Who is going to be at #MWF2014: three questions to Theodorus Meereboer

As a ‘museums internist’ and social innovator, Theodorus Meereboer likes to turn organizations inside out and outside in.
Theodorus will be joining MWF from the Netherlands. He is the founder of Erfgoed 2.0 (heritage 2.0), a social network for (Dutch & Flemish) heritage professionals, founder of E30 Foundation, as well as guest-lecturer at the Reinwardt Academy in Amsterdam and the Fontys University.

He will share his expertise with the MWF community on new engagement processes and strategies that generates sustainable models. Interested? Join us for the Masterclass ‚ÄúRelevant Forever: Business models and (digital) tools for sustainability‚ÄĚ during the afternoon of Friday 21st. Take a look at the program and register here.

Theodorus was so kind to share with us a few thoughts on the Conference, the Masterclass and the networks that move around the heritage world in the Netherlands and elsewhere.

What are the keywords that better describe your expectations and thoughts for Museums and the Web Florence?
The Museums and the Web conference in Florence is important because it not only focuses on the Web, digitization or mobile tools, but also connects with the community, the city and society. Maintaining relevancy and sustainability are currently the biggest issues for cultural institutions.

After Weinberger stated that the Internet is small pieces loosely joined, we now face an era in which all ‘parts’ (data, things, locations, people and opinions) will be joined. Where technology enables us, museums (together with archives and libraries) should be the hubs that will reflect on and act upon these possibilities with meaning and conscience.

Considering this, what word would describe my expectations and thought for the conference best? Importance? Meaning? Interest? All three are true, but I am also curious about the people that will be attending the conference. So network is also a description.

How do you think organizations and professionals in Europe create networks to share knowledge and innovation, as opposed to the USA, and why do you think this is important?

It’s just my impression, but I think in Europe there are big differences in the tendency to share knowledge and the levels of cooperation that exist, due to differing cultural and scientific backgrounds. Still we can see a great effort to build networks or make use of existing networks in each country and currently more and more of these networks get connected.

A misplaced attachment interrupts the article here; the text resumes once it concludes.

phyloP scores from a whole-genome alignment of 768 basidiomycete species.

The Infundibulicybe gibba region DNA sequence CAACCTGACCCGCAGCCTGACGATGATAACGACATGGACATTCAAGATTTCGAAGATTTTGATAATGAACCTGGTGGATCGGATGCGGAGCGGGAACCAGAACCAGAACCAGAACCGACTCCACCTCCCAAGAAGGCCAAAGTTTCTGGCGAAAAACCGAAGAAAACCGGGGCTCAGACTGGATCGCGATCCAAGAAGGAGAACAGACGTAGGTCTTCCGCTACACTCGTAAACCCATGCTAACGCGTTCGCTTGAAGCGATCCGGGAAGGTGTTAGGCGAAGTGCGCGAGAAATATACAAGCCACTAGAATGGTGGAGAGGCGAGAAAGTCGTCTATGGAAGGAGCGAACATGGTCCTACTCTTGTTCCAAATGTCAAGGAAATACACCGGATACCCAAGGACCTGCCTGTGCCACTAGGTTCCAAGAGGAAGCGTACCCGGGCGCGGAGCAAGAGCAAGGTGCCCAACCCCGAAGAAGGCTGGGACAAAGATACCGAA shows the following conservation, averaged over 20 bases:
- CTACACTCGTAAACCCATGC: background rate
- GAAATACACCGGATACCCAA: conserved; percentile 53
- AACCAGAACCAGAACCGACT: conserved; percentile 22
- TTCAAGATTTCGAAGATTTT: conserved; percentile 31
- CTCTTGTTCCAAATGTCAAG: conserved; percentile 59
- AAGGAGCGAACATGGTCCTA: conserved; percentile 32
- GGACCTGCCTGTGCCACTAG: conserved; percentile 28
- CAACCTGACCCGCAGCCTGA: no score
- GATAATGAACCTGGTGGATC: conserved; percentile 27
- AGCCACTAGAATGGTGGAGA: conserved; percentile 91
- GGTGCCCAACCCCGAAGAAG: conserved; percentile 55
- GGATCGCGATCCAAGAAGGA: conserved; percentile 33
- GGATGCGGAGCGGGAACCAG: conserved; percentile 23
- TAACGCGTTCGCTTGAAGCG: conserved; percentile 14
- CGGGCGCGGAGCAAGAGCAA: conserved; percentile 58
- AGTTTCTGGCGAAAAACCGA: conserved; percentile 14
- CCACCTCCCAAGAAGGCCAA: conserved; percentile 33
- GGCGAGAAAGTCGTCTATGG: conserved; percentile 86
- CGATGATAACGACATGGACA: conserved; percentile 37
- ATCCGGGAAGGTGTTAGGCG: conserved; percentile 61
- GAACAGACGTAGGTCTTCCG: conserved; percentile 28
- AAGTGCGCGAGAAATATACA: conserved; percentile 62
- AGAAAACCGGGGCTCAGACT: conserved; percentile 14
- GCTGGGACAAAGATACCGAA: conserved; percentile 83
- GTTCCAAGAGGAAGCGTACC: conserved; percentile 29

In the Netherlands, we started a network for heritage professionals (Erfgoed 2.0) about 7 years ago. From the start we not only built an infrastructure, but we considered the networks as a kind of ongoing conference, wherein actually meeting people and exchanging experiences and opinions was just as important as sharing knowledge. After that I coordinated two other, quite similar networks (but with different topics). Although the Dutch language area is very small (and therefore there is a significantly smaller group of people who would possibly want to use it), the network grows relatively quickly and remains important for most professionals. Maybe that’s because we linked these networks with a diverse use of social media and a growing offline presence (workshops, conferences, lectures etc.).

Gradually the network became a knowledge ecology, or a ‘sharecology’ (not only knowledge but also experience, activities, opinion, passion, enthusiasm, etc.). I hope that we can also add to the network a bit of ‘Good old European socialism’.

In that case, we can also support connected professionals by giving mutual training, providing job opportunities, mediating internships, facilitating labor mobility within Europe, or even influencing (local) politics for example by working together with schools and after-school care in the area of heritage education and literacy. This development, in which museums are actively involved in societal developments (for example smart cities) will emerge, in my opinion, especially from the bottom up, from the heritage professionals themselves.

The Masterclass you will be chairing at MWF deals with strategies that can help museums engage in sustained relationships with their audiences. Could you share a few thoughts about how you think institutions could stay “relevant forever” in the rapidly changing environment they live in?

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B Tal/CC BY-NC 2.0/Flickr

The relevance of museums strongly depends on their ability to communicate with their audiences (communication = education = literacy = experiencing = interaction, etc.).
According to Rich Cherry, most museums are mainly driven by the question “how do I get money?!” The answer may be in the combination of these two propositions. Finding money starts with knowing and sharing your identity as a museum: ‘why are we here and for whom’.

We talk a lot about engagement nowadays, funding by friends and fans. Museums are therefore in search of the attention (and money) of fans, friends and visitors. To get attention, museums should pay attention to topics and issues that are important for their audience and in society. That leads to a dialogue, which leads to added value and accompanying propositions. Participating in a sharecology and making valuable contributions is a prerequisite.

In the Masterclass, we work step by step to a basic plan for fangagement and associated revenue models. We do this by understanding what business we are in, by understanding the identity and brand values of the organization, by personifying this identity, by getting an understanding of the assets, the main activities, relationships and distribution channels (“venues or meeting places”) of the organization, to find out who to follow and who to involve using social media. Which all together will lead to a sustainable business model.

 

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